Last year totally unexpectedly, I had a phone call from my mum saying there was something wrong with my dad and I had to go to their home immediately. I knew this was something awful, in my gut, I knew it was the worst thing. The kind of phone call you never want to receive but because I had spoken to my dad the day before and because we had spent a family break away the weekend before, my brain kept saying "no" over and over.
However, when I got to my parents home, an ambulance was outside and I was greeted by a very sad and sorry neighbour who simply said "I'm so sorry" I pushed past him and ran inside to see my father dead on the floor of their living room and my mum sobbing over his body.
A scene which I desperately wanted to wake up from but one which was glaringly real.
My father was 73 and was very proud of the fact that he was slim, healthy and looked after himself. He had never smoked, exercised and ate fairly well. He loved that people always told him that he didn't look his age - and he certainly didn't act it. Unfortunately though, despite how healthy he seemed, he had suffered a huge heart attack in his sleep, a heart attack which is nicknamed 'the widow maker'.
There was a lot of comfort in knowing he probably had not even woken up and had died in his sleep, for him that is exactly what he would have wanted. For the people he left behind though, it was the biggest shock and something which can still take my breath away.
I could write an entire book on what my dad means to me, we had a special relationship. He was funny, intelligent, wise, annoying and playful. He was the man who I knew would always protect and look after me and the parent I always wanted to impress - although I did not really realise that until after his passing. Losing him has been a huge wrench from my heart that sometimes feels as physical as it does emotional.
As soon as he passed, well meaning people would say things like "You'll never be the same again" or "The pain never really goes" or "Of course you have all the 'firsts' to get through". None of this helped all it does is create an expectation of everything being painful and difficult when you are already floundering.
I found the first Father's Day the hardest of all of those dates. I felt as if the whole world was celebrating that they had a dad - social media full of pictures, adverts telling you to send him a card etc and I also felt like the whole world then knew I no longer had my dad. I asked friends to not text me messages that day asking how I was and I spiralled into grief for a few weeks.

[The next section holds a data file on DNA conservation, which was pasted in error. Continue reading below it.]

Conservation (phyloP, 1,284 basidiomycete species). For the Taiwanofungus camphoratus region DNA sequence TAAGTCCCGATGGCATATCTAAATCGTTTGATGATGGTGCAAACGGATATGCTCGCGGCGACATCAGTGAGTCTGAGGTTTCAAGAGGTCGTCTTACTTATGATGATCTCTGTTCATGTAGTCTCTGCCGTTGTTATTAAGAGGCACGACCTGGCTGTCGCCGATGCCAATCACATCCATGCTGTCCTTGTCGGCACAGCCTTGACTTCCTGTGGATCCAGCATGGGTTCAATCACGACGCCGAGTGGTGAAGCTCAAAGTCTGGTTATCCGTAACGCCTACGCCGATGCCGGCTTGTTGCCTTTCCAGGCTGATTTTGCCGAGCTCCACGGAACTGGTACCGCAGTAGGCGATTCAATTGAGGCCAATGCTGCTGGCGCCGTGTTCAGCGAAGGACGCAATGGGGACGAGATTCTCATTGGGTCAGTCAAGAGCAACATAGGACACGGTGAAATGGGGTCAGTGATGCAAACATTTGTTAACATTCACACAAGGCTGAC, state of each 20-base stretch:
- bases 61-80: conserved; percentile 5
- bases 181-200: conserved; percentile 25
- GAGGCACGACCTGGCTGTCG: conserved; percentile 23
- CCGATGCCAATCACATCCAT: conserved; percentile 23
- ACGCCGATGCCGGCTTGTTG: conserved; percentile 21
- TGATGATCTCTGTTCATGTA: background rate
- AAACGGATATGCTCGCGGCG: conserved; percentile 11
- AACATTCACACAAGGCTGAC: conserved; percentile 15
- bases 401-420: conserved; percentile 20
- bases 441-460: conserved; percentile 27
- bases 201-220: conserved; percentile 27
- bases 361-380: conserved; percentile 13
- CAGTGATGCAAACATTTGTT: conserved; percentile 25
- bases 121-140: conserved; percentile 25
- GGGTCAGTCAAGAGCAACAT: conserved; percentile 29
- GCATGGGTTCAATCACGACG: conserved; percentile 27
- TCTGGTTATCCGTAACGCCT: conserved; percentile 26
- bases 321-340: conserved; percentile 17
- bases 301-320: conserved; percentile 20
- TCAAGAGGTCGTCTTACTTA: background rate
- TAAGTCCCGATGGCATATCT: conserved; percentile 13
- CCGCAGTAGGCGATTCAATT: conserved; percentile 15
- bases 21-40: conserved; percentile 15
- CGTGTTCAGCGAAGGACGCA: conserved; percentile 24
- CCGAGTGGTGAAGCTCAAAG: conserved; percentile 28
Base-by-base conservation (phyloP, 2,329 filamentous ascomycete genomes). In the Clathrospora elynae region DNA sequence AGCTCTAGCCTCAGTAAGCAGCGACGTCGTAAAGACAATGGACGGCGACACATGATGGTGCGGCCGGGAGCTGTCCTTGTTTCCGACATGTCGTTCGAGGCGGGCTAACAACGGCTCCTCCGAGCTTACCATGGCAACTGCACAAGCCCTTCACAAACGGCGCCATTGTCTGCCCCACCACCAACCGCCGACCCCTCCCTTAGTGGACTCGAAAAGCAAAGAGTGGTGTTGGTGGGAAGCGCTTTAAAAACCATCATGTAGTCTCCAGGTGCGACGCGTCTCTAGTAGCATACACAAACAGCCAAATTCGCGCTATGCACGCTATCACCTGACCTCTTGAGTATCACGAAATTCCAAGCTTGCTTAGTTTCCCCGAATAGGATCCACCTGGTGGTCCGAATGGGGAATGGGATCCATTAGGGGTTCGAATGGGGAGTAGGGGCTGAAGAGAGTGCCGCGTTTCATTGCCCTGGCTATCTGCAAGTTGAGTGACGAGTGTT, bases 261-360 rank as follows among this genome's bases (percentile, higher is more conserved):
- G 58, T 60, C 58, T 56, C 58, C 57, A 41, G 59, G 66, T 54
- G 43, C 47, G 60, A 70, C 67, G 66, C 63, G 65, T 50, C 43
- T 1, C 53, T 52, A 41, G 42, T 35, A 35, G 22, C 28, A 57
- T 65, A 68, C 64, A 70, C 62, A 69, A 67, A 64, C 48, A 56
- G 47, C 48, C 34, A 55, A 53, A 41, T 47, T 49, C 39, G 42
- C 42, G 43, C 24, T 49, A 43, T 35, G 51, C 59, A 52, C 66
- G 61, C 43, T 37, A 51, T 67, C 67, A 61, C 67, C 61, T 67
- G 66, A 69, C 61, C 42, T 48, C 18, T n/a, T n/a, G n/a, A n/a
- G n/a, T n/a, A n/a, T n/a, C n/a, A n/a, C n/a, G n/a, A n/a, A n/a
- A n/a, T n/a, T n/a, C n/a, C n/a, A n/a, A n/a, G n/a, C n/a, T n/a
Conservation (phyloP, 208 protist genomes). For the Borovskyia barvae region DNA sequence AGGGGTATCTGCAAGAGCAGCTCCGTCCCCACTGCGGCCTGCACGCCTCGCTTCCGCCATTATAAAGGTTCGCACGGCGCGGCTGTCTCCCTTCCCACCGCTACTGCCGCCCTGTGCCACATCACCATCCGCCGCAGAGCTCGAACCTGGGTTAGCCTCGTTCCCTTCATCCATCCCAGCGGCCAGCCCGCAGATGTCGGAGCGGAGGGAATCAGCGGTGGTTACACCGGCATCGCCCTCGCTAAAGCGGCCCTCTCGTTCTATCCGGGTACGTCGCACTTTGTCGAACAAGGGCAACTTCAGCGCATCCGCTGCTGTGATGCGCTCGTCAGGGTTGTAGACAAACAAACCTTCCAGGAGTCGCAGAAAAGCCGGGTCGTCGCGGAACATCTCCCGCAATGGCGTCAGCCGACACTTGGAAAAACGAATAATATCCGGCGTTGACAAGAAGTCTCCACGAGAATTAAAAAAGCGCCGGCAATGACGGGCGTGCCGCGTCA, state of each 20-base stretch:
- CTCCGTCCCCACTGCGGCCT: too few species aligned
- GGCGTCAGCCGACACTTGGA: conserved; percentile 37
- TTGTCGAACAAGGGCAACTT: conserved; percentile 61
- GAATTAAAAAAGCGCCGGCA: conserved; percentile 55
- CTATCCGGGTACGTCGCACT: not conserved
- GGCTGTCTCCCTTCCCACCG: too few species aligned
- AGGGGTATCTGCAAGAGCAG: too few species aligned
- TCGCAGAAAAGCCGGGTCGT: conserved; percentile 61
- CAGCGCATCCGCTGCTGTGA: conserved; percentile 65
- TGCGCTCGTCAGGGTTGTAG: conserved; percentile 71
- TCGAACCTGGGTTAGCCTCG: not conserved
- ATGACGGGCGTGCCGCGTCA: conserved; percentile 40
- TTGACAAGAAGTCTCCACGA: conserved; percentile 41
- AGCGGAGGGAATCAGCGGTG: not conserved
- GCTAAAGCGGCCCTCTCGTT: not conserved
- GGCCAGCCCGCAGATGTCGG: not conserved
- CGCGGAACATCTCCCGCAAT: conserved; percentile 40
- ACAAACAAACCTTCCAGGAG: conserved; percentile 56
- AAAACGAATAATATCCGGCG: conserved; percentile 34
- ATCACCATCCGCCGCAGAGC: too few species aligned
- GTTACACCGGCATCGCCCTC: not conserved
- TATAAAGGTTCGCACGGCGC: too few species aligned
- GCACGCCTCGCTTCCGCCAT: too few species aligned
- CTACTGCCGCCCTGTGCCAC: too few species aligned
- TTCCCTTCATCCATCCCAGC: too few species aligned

Of course, those well meaning people also say things like "Time is a great healer" which I also found really annoying. So what I would like to share is some of the tools and wisdom I've picked up in going through my own grief.
1) Father's Day isn't a day I want to celebrate but my husband is a fantastic dad and deserves to be celebrated. As he has also lost his mum and feels similar about Mother's Day, we decided as a family that we will set our own mothers and fathers day 6 months after our birthdays. This just takes some of that pressure away.
2) The best description I know of grief is that it is like the sea. In the early days those waves are constantly crashing, knocking you off your feet and taking you under. Eventually, those waves start to calm but now and again, out of the blue, a big crashing wave can still knock you off your feet. I've learned that the more I ride the wave and accept it, the less it takes me under for a long period of time.
3) When someone you love dies, everything is abnormal so it is totally normal for you to behave abnormally too. Accept that for a while there is no normal and when things do get calmer, you wont ever have the old normal again, and that is okay.
4) Confront your triggers. Doing the job that I do, I could understand what was happening in my brain the whole way through my grieving process - not that it made it any easier but I knew that I had some PTSD, I knew that I was in fight or flight etc. I therefore knew that it was important for me to confront any triggers as soon as I felt strong enough, I didn't want to avoid certain songs or places. Yes they can still sometimes make me cry but by facing them it stopped me living in fear of them catching me off guard.
5) A date is just a date. There felt like a huge expectation on me to be sad on particular dates and yet as time went by I realised that I could be sad on a random date so expecting to be sad because it was a certain anniversary again felt like I was setting myself up to be unhappy on purpose. My dad's birthday was not that long ago and I felt happy the whole day, thinking of lovely memories but sometimes on a random Thursday afternoon, I feel really sad. That's okay too!
6) "We are all children until we stand at the grave of a parent". Someone far wiser than me gave me this quote when I was grieving and it hit my like a lightening bolt, I realised that part of the grief of losing a parent is that safety net you have always had is pulled away, your whole identity goes into turmoil - who am I without them?
With Father's Day coming up this Sunday, I really wanted to reach out and share some of my story in the hope that those grieving a parent may feel strengthened in knowing that they are not alone. Nobody knows exactly how you feel, we all grieve differently and all have different relationships with parents but for those who are struggling right now with loss and feel scared of any pending dates, I say that I am with you and sending you love. Ride that wave.